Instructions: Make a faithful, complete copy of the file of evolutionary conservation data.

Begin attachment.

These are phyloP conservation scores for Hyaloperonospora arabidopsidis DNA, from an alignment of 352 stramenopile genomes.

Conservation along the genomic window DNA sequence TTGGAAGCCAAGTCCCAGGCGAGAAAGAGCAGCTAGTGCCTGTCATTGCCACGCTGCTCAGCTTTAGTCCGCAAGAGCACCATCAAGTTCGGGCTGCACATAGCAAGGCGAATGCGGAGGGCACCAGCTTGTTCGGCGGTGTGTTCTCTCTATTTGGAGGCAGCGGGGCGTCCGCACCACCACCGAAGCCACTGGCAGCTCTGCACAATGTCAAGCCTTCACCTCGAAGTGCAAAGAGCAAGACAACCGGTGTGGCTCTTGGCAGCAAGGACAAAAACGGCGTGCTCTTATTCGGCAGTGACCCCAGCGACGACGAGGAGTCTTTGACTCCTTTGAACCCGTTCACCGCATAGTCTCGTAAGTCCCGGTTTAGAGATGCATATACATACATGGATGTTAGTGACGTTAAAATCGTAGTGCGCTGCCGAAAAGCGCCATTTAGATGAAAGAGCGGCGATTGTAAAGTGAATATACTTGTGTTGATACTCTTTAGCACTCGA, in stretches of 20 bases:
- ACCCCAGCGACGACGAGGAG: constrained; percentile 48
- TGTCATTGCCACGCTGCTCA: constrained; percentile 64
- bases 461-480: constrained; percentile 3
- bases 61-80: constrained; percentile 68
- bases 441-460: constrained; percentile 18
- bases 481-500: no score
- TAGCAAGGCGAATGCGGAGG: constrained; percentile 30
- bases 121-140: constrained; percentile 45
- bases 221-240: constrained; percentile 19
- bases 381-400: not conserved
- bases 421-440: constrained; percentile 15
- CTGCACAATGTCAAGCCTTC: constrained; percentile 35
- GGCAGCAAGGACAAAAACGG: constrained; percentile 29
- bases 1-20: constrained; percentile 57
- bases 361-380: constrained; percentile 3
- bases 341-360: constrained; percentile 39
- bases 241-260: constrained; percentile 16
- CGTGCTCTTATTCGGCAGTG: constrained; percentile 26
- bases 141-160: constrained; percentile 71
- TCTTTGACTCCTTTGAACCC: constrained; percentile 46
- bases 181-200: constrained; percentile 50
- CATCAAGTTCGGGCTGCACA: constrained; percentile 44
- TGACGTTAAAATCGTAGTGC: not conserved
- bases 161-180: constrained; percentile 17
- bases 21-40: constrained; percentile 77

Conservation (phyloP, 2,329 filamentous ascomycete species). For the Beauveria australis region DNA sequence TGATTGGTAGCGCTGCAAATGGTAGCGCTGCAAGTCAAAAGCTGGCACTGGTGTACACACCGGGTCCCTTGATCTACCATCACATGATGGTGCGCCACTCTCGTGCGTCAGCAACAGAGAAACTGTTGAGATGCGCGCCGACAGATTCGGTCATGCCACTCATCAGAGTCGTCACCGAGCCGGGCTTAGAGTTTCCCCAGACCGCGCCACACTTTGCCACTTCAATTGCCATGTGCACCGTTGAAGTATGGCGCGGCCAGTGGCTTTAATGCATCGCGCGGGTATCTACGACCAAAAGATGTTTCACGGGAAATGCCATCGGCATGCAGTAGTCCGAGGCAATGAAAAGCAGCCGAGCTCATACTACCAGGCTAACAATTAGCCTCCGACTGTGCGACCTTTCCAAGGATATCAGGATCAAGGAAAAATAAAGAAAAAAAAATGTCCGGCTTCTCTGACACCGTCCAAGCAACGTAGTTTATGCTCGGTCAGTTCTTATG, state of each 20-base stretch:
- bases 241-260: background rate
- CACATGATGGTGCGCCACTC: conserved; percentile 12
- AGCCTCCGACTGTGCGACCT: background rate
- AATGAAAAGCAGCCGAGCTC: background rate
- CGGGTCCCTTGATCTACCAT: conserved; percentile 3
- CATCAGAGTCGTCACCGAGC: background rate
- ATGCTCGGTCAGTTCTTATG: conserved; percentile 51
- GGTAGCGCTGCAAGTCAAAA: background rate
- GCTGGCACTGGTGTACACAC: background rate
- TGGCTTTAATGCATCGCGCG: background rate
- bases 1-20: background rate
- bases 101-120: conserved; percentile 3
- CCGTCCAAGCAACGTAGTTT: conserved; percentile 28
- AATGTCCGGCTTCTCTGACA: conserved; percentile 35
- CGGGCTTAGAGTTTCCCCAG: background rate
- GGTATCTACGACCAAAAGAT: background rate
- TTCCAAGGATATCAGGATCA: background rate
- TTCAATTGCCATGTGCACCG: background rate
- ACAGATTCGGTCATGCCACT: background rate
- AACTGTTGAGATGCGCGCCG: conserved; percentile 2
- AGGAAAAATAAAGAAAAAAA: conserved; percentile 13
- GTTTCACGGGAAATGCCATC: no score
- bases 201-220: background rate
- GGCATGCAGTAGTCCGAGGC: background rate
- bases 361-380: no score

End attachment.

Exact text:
These are phyloP conservation scores for Hyaloperonospora arabidopsidis DNA, from an alignment of 352 stramenopile genomes.

Conservation along the genomic window DNA sequence TTGGAAGCCAAGTCCCAGGCGAGAAAGAGCAGCTAGTGCCTGTCATTGCCACGCTGCTCAGCTTTAGTCCGCAAGAGCACCATCAAGTTCGGGCTGCACATAGCAAGGCGAATGCGGAGGGCACCAGCTTGTTCGGCGGTGTGTTCTCTCTATTTGGAGGCAGCGGGGCGTCCGCACCACCACCGAAGCCACTGGCAGCTCTGCACAATGTCAAGCCTTCACCTCGAAGTGCAAAGAGCAAGACAACCGGTGTGGCTCTTGGCAGCAAGGACAAAAACGGCGTGCTCTTATTCGGCAGTGACCCCAGCGACGACGAGGAGTCTTTGACTCCTTTGAACCCGTTCACCGCATAGTCTCGTAAGTCCCGGTTTAGAGATGCATATACATACATGGATGTTAGTGACGTTAAAATCGTAGTGCGCTGCCGAAAAGCGCCATTTAGATGAAAGAGCGGCGATTGTAAAGTGAATATACTTGTGTTGATACTCTTTAGCACTCGA, in stretches of 20 bases:
- ACCCCAGCGACGACGAGGAG: constrained; percentile 48
- TGTCATTGCCACGCTGCTCA: constrained; percentile 64
- bases 461-480: constrained; percentile 3
- bases 61-80: constrained; percentile 68
- bases 441-460: constrained; percentile 18
- bases 481-500: no score
- TAGCAAGGCGAATGCGGAGG: constrained; percentile 30
- bases 121-140: constrained; percentile 45
- bases 221-240: constrained; percentile 19
- bases 381-400: not conserved
- bases 421-440: constrained; percentile 15
- CTGCACAATGTCAAGCCTTC: constrained; percentile 35
- GGCAGCAAGGACAAAAACGG: constrained; percentile 29
- bases 1-20: constrained; percentile 57
- bases 361-380: constrained; percentile 3
- bases 341-360: constrained; percentile 39
- bases 241-260: constrained; percentile 16
- CGTGCTCTTATTCGGCAGTG: constrained; percentile 26
- bases 141-160: constrained; percentile 71
- TCTTTGACTCCTTTGAACCC: constrained; percentile 46
- bases 181-200: constrained; percentile 50
- CATCAAGTTCGGGCTGCACA: constrained; percentile 44
- TGACGTTAAAATCGTAGTGC: not conserved
- bases 161-180: constrained; percentile 17
- bases 21-40: constrained; percentile 77

Conservation (phyloP, 2,329 filamentous ascomycete species). For the Beauveria australis region DNA sequence TGATTGGTAGCGCTGCAAATGGTAGCGCTGCAAGTCAAAAGCTGGCACTGGTGTACACACCGGGTCCCTTGATCTACCATCACATGATGGTGCGCCACTCTCGTGCGTCAGCAACAGAGAAACTGTTGAGATGCGCGCCGACAGATTCGGTCATGCCACTCATCAGAGTCGTCACCGAGCCGGGCTTAGAGTTTCCCCAGACCGCGCCACACTTTGCCACTTCAATTGCCATGTGCACCGTTGAAGTATGGCGCGGCCAGTGGCTTTAATGCATCGCGCGGGTATCTACGACCAAAAGATGTTTCACGGGAAATGCCATCGGCATGCAGTAGTCCGAGGCAATGAAAAGCAGCCGAGCTCATACTACCAGGCTAACAATTAGCCTCCGACTGTGCGACCTTTCCAAGGATATCAGGATCAAGGAAAAATAAAGAAAAAAAAATGTCCGGCTTCTCTGACACCGTCCAAGCAACGTAGTTTATGCTCGGTCAGTTCTTATG, state of each 20-base stretch:
- bases 241-260: background rate
- CACATGATGGTGCGCCACTC: conserved; percentile 12
- AGCCTCCGACTGTGCGACCT: background rate
- AATGAAAAGCAGCCGAGCTC: background rate
- CGGGTCCCTTGATCTACCAT: conserved; percentile 3
- CATCAGAGTCGTCACCGAGC: background rate
- ATGCTCGGTCAGTTCTTATG: conserved; percentile 51
- GGTAGCGCTGCAAGTCAAAA: background rate
- GCTGGCACTGGTGTACACAC: background rate
- TGGCTTTAATGCATCGCGCG: background rate
- bases 1-20: background rate
- bases 101-120: conserved; percentile 3
- CCGTCCAAGCAACGTAGTTT: conserved; percentile 28
- AATGTCCGGCTTCTCTGACA: conserved; percentile 35
- CGGGCTTAGAGTTTCCCCAG: background rate
- GGTATCTACGACCAAAAGAT: background rate
- TTCCAAGGATATCAGGATCA: background rate
- TTCAATTGCCATGTGCACCG: background rate
- ACAGATTCGGTCATGCCACT: background rate
- AACTGTTGAGATGCGCGCCG: conserved; percentile 2
- AGGAAAAATAAAGAAAAAAA: conserved; percentile 13
- GTTTCACGGGAAATGCCATC: no score
- bases 201-220: background rate
- GGCATGCAGTAGTCCGAGGC: background rate
- bases 361-380: no score